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Thread: Jobless electrician

  1. #21
    Member chew's Avatar
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    We have been through these cycles before.

    The price pressure is coming from everywhere and will affect wages. I talk to very few people who are not suffering from undercutting of prices across the board and the financial people have the brakes on pretty heavy at the moment.

    Grow a thick skin and get into politics or road building.

    Colin, Malcolm and Trump will save us, they said so.
    They hung a sign up in our town "If you live it up, you won't live it down"-Tom Waits
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  2. #22
    Member Thomas Peel's Avatar
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    Try Southern Mining electrical contractor's.
    Biscayne way, Jandakot.
    Tp.
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  3. #23
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    Quote Originally Posted by chew View Post
    We have been through these cycles before.

    The price pressure is coming from everywhere and will affect wages. I talk to very few people who are not suffering from undercutting of prices across the board and the financial people have the brakes on pretty heavy at the moment.

    Grow a thick skin and get into politics or road building.

    Colin, Malcolm and Trump will save us, they said so.
    Mr. Reagan and Mr.Obama used to promise the same to US.
    Have a good one.

  4. #24
    Member chew's Avatar
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    Quote Originally Posted by vosHonda View Post
    Mr. Reagan and Mr.Obama used to promise the same to US.
    Well the U.S.A. has a lower unemployment rate than us.
    They hung a sign up in our town "If you live it up, you won't live it down"-Tom Waits

  5. #25
    Member Stephan's Avatar
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    Our work will possibly advertise soon for at least 2 sparkies...keep your eyes on the workers wanted thread...I will post there as soon as I know more...
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  6. #26
    Member vosHonda's Avatar
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    Quote Originally Posted by Stephan View Post
    Our work will possibly advertise soon for at least 2 sparkies...keep your eyes on the workers wanted thread...I will post there as soon as I know more...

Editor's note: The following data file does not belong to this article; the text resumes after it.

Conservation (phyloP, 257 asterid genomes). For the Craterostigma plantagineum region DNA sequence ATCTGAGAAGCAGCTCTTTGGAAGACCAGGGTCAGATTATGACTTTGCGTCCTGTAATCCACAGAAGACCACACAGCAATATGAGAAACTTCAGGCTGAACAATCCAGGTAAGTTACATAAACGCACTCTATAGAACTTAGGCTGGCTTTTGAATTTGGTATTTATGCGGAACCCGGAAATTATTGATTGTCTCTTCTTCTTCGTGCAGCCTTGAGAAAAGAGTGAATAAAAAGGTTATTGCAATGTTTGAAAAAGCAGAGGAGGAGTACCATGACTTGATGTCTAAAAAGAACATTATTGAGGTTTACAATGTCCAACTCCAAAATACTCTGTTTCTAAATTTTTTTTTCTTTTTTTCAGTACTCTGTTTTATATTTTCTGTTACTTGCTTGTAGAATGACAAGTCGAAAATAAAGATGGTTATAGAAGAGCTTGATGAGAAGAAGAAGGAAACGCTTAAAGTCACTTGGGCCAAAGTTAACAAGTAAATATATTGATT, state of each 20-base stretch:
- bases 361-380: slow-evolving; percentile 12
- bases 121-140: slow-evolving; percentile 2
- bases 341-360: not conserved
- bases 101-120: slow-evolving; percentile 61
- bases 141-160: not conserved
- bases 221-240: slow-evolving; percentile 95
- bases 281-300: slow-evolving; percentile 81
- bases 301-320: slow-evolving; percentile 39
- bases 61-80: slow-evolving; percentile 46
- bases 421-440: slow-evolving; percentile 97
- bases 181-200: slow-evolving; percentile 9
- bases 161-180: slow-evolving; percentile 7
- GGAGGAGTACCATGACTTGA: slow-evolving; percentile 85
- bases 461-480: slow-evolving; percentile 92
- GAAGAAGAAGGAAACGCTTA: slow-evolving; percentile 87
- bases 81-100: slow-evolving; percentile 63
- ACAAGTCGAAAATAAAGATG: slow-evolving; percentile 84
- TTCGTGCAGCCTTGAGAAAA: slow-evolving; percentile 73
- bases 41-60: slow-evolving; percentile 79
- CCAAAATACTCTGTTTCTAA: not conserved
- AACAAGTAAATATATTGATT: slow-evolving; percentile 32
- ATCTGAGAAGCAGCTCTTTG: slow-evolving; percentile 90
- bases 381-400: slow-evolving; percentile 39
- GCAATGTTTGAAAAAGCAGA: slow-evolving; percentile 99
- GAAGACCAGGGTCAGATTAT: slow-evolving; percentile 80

Thanks mate :-)

    - - - Updated - - -

    Quote Originally Posted by chew View Post
    Well the U.S.A. has a lower unemployment rate than us.
    And a huge numbers homeless people (((
    Have a good one.

  7. #27
    Member Gim's Avatar
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    Quote Originally Posted by boeman View Post
    Shortage of quality trades only going to get worse.

    No kid wants to do a trade, and high school (when I graduated in 2004) is a "uni or loser" approach.
    Don't worry... they'll just get 457s in again. Short term solutions for long term problems. WA specialty...


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  8. #28
    Member Gim's Avatar
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    Quote Originally Posted by Para045 View Post
    I was in the same boat ~15 years ago as a cabinetmaker, highly qualified in all aspects including solid timber work, synthetic benchtop fabrication and shopfitting and I was getting better money just doing install work on site and even that wasn't brilliant
    All the builders were pushing down wages/cutting subbies rates and not bothering about training apprentices so a lot of good tradespeople including myself said fuck this got out of the industry
    Issues with my back, new kid etc didn't help when I was busting my arse for fuckall

    Fast forward a few years and the building industry started to go gangbusters and suddenly all the builders are screaming that they can't get decent tradies and are using any dropkick that can screw a box together and having to pay them top dollar for shit work and the customers are going WTF as they were getting charged big $ for shit quality work It wasn't just cabinetmakers either but brickies/roofers etc as well

    I was doing jobs on the side in between shifts for a while but eventually even gave that up as I could make the same money for less effort by doing an OT shift at work
    I'm not looking back. Happy to advise any apprentices or young tradies (and will have a fire sale on tools at a later date) as there was a time I was proud of being a sparky and would love to help pass some knowledge on (yep, feel free any apprentices to hit me up if you need any advice or have any questions that the tradie at work may not know).